Using Positive Psychology to Identify and Serve Underrepresented …

Wallace Research Symposium on Talent Development

Campus/Building Maps

Using Positive Psychology to Identify and Serve Underrepresented Students in Gifted and Talented EducationF. Richard Olenchak, Ophelie A. Desmet, Kristen Seward, Anne Traynor, & Karen B. Arnstein

Tuesday, May 21, 2024, 10:45 am – 12:15 pm, Lawrence D. McHugh Hall, Room MCHU 205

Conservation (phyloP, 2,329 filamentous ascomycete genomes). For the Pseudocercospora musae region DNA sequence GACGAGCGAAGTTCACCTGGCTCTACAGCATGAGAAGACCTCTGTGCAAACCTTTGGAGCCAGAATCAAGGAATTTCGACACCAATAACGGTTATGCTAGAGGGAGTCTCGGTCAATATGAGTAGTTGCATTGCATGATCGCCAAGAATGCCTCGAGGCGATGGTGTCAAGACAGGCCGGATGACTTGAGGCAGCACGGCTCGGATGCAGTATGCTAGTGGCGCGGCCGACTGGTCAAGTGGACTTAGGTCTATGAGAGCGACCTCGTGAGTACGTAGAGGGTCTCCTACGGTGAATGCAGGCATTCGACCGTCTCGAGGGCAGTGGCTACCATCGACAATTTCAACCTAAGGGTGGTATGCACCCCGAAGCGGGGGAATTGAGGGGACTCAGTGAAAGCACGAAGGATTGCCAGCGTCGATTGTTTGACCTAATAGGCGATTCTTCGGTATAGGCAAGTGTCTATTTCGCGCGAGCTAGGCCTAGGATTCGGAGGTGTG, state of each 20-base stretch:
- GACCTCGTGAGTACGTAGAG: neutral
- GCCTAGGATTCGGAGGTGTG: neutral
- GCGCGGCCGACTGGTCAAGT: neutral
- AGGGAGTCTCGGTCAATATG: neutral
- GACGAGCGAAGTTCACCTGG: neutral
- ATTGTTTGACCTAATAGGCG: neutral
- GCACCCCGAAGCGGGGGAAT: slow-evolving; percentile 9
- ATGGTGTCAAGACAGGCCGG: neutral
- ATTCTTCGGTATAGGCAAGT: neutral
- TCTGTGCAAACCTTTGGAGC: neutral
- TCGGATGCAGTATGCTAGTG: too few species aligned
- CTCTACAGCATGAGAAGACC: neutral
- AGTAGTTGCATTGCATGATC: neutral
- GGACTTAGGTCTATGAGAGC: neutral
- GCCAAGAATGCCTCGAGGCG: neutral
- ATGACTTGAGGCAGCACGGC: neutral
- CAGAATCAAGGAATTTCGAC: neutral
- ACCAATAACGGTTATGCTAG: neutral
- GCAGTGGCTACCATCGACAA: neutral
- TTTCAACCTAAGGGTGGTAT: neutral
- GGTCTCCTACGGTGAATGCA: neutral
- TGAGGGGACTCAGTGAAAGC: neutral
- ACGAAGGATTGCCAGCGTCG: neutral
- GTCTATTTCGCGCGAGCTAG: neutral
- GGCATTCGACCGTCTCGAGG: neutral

The representation gap in gifted and talented education poses a persistent challenge in educational systems worldwide. This presentation will focus on an experimental project using the Bull’s Eye Model for Affective Development-Expansion (BEM-e; Olenchak, 2009; Olenchak et al., 2016) as a theoretical and innovative framework designed to address this gap by incorporating elements from positive psychology. The BEM-e aims to identify and nurture traditionally underrepresented students who possess camouflaged gifted and talented abilities. Drawing upon the affective traits of Engagement, Perseverance, Optimism, Connectedness, and Happiness outlined in the EPOCH model (Kern et al., 2016), along with the constructs of hope and metacognition (Seligman et al., 2003), BEM-e provides a comprehensive approach to talent identification and service. The model emphasizes the holistic development of individuals by considering affective traits shown to have correlations with high ability and ultimately with accomplishment and well-being (Kern, 2022; Sharifi & Sharifi, 2014; Wai & Lakin, 2020). Additionally, by coupling dynamic assessment with components of BEM-e positive psychology developmental modules during implementation with students in schools, this theoretical model can yield a personalized and adaptive gifted and talented identification process.